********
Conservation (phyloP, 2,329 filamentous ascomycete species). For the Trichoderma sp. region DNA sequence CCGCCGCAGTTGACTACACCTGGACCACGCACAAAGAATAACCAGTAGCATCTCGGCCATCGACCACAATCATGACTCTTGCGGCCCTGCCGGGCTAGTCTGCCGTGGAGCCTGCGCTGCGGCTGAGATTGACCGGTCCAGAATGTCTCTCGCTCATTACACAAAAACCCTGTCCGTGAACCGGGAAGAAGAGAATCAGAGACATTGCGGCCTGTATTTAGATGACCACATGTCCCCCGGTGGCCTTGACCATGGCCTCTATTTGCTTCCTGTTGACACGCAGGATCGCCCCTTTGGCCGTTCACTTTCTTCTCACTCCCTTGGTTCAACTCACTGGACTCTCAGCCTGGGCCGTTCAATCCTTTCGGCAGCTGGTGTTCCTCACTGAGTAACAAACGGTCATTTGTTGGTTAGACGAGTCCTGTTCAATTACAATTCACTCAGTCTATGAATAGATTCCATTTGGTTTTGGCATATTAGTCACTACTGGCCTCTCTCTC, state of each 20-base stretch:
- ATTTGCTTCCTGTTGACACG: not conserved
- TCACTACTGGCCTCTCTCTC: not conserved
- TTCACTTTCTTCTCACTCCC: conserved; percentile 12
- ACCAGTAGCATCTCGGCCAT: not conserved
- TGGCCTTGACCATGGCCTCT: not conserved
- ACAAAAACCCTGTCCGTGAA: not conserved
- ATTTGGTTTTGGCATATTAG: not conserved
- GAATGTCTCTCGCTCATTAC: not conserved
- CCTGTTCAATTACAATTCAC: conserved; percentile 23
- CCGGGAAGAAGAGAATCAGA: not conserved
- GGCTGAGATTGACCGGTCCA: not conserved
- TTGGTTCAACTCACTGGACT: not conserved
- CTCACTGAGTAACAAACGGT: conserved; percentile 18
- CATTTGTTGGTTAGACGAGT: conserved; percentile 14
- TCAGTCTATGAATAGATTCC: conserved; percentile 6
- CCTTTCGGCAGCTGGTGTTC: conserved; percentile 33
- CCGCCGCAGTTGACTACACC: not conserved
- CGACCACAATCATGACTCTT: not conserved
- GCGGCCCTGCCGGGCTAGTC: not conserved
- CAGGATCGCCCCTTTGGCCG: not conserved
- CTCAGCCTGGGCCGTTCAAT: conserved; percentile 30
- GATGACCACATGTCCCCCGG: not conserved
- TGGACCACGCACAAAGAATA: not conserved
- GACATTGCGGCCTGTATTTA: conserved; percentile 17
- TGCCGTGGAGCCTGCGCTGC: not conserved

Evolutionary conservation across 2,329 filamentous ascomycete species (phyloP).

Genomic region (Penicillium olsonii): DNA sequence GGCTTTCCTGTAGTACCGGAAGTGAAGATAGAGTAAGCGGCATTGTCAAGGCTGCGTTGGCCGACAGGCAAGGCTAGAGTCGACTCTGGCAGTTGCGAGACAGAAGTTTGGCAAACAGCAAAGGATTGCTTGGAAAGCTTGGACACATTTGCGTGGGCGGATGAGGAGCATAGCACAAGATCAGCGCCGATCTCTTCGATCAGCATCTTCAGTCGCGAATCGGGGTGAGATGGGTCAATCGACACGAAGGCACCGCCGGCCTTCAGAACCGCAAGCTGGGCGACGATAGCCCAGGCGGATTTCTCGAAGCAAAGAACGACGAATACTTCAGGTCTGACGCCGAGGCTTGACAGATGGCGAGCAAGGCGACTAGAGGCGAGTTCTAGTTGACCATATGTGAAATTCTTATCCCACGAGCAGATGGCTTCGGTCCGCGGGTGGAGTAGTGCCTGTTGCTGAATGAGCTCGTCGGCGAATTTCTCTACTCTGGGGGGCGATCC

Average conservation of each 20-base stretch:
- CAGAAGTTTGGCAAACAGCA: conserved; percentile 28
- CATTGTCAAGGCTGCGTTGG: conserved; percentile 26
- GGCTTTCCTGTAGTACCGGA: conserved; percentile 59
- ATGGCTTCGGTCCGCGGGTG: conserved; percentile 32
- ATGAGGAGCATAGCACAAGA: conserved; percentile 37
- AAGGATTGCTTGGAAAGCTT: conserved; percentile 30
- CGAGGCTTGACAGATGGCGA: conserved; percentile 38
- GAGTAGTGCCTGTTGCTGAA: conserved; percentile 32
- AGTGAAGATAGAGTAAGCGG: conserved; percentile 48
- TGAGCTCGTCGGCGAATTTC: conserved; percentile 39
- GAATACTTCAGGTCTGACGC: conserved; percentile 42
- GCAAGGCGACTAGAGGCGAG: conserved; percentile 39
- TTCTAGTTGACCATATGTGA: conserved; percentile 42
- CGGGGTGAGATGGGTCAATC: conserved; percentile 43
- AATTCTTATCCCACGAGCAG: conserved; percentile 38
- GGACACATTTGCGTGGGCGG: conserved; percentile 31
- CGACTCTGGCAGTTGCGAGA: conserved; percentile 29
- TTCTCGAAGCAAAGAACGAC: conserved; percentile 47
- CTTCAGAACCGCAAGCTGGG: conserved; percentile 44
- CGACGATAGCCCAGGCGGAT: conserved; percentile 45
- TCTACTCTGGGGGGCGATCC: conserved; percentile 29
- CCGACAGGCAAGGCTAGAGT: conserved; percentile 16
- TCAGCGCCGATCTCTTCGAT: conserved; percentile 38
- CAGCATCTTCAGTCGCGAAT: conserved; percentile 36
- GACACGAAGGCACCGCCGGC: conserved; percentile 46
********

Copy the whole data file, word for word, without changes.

Conservation (phyloP, 2,329 filamentous ascomycete species). For the Trichoderma sp. region DNA sequence CCGCCGCAGTTGACTACACCTGGACCACGCACAAAGAATAACCAGTAGCATCTCGGCCATCGACCACAATCATGACTCTTGCGGCCCTGCCGGGCTAGTCTGCCGTGGAGCCTGCGCTGCGGCTGAGATTGACCGGTCCAGAATGTCTCTCGCTCATTACACAAAAACCCTGTCCGTGAACCGGGAAGAAGAGAATCAGAGACATTGCGGCCTGTATTTAGATGACCACATGTCCCCCGGTGGCCTTGACCATGGCCTCTATTTGCTTCCTGTTGACACGCAGGATCGCCCCTTTGGCCGTTCACTTTCTTCTCACTCCCTTGGTTCAACTCACTGGACTCTCAGCCTGGGCCGTTCAATCCTTTCGGCAGCTGGTGTTCCTCACTGAGTAACAAACGGTCATTTGTTGGTTAGACGAGTCCTGTTCAATTACAATTCACTCAGTCTATGAATAGATTCCATTTGGTTTTGGCATATTAGTCACTACTGGCCTCTCTCTC, state of each 20-base stretch:
- ATTTGCTTCCTGTTGACACG: not conserved
- TCACTACTGGCCTCTCTCTC: not conserved
- TTCACTTTCTTCTCACTCCC: conserved; percentile 12
- ACCAGTAGCATCTCGGCCAT: not conserved
- TGGCCTTGACCATGGCCTCT: not conserved
- ACAAAAACCCTGTCCGTGAA: not conserved
- ATTTGGTTTTGGCATATTAG: not conserved
- GAATGTCTCTCGCTCATTAC: not conserved
- CCTGTTCAATTACAATTCAC: conserved; percentile 23
- CCGGGAAGAAGAGAATCAGA: not conserved
- GGCTGAGATTGACCGGTCCA: not conserved
- TTGGTTCAACTCACTGGACT: not conserved
- CTCACTGAGTAACAAACGGT: conserved; percentile 18
- CATTTGTTGGTTAGACGAGT: conserved; percentile 14
- TCAGTCTATGAATAGATTCC: conserved; percentile 6
- CCTTTCGGCAGCTGGTGTTC: conserved; percentile 33
- CCGCCGCAGTTGACTACACC: not conserved
- CGACCACAATCATGACTCTT: not conserved
- GCGGCCCTGCCGGGCTAGTC: not conserved
- CAGGATCGCCCCTTTGGCCG: not conserved
- CTCAGCCTGGGCCGTTCAAT: conserved; percentile 30
- GATGACCACATGTCCCCCGG: not conserved
- TGGACCACGCACAAAGAATA: not conserved
- GACATTGCGGCCTGTATTTA: conserved; percentile 17
- TGCCGTGGAGCCTGCGCTGC: not conserved

Evolutionary conservation across 2,329 filamentous ascomycete species (phyloP).

Genomic region (Penicillium olsonii): DNA sequence GGCTTTCCTGTAGTACCGGAAGTGAAGATAGAGTAAGCGGCATTGTCAAGGCTGCGTTGGCCGACAGGCAAGGCTAGAGTCGACTCTGGCAGTTGCGAGACAGAAGTTTGGCAAACAGCAAAGGATTGCTTGGAAAGCTTGGACACATTTGCGTGGGCGGATGAGGAGCATAGCACAAGATCAGCGCCGATCTCTTCGATCAGCATCTTCAGTCGCGAATCGGGGTGAGATGGGTCAATCGACACGAAGGCACCGCCGGCCTTCAGAACCGCAAGCTGGGCGACGATAGCCCAGGCGGATTTCTCGAAGCAAAGAACGACGAATACTTCAGGTCTGACGCCGAGGCTTGACAGATGGCGAGCAAGGCGACTAGAGGCGAGTTCTAGTTGACCATATGTGAAATTCTTATCCCACGAGCAGATGGCTTCGGTCCGCGGGTGGAGTAGTGCCTGTTGCTGAATGAGCTCGTCGGCGAATTTCTCTACTCTGGGGGGCGATCC

Average conservation of each 20-base stretch:
- CAGAAGTTTGGCAAACAGCA: conserved; percentile 28
- CATTGTCAAGGCTGCGTTGG: conserved; percentile 26
- GGCTTTCCTGTAGTACCGGA: conserved; percentile 59
- ATGGCTTCGGTCCGCGGGTG: conserved; percentile 32
- ATGAGGAGCATAGCACAAGA: conserved; percentile 37
- AAGGATTGCTTGGAAAGCTT: conserved; percentile 30
- CGAGGCTTGACAGATGGCGA: conserved; percentile 38
- GAGTAGTGCCTGTTGCTGAA: conserved; percentile 32
- AGTGAAGATAGAGTAAGCGG: conserved; percentile 48
- TGAGCTCGTCGGCGAATTTC: conserved; percentile 39
- GAATACTTCAGGTCTGACGC: conserved; percentile 42
- GCAAGGCGACTAGAGGCGAG: conserved; percentile 39
- TTCTAGTTGACCATATGTGA: conserved; percentile 42
- CGGGGTGAGATGGGTCAATC: conserved; percentile 43
- AATTCTTATCCCACGAGCAG: conserved; percentile 38
- GGACACATTTGCGTGGGCGG: conserved; percentile 31
- CGACTCTGGCAGTTGCGAGA: conserved; percentile 29
- TTCTCGAAGCAAAGAACGAC: conserved; percentile 47
- CTTCAGAACCGCAAGCTGGG: conserved; percentile 44
- CGACGATAGCCCAGGCGGAT: conserved; percentile 45
- TCTACTCTGGGGGGCGATCC: conserved; percentile 29
- CCGACAGGCAAGGCTAGAGT: conserved; percentile 16
- TCAGCGCCGATCTCTTCGAT: conserved; percentile 38
- CAGCATCTTCAGTCGCGAAT: conserved; percentile 36
- GACACGAAGGCACCGCCGGC: conserved; percentile 46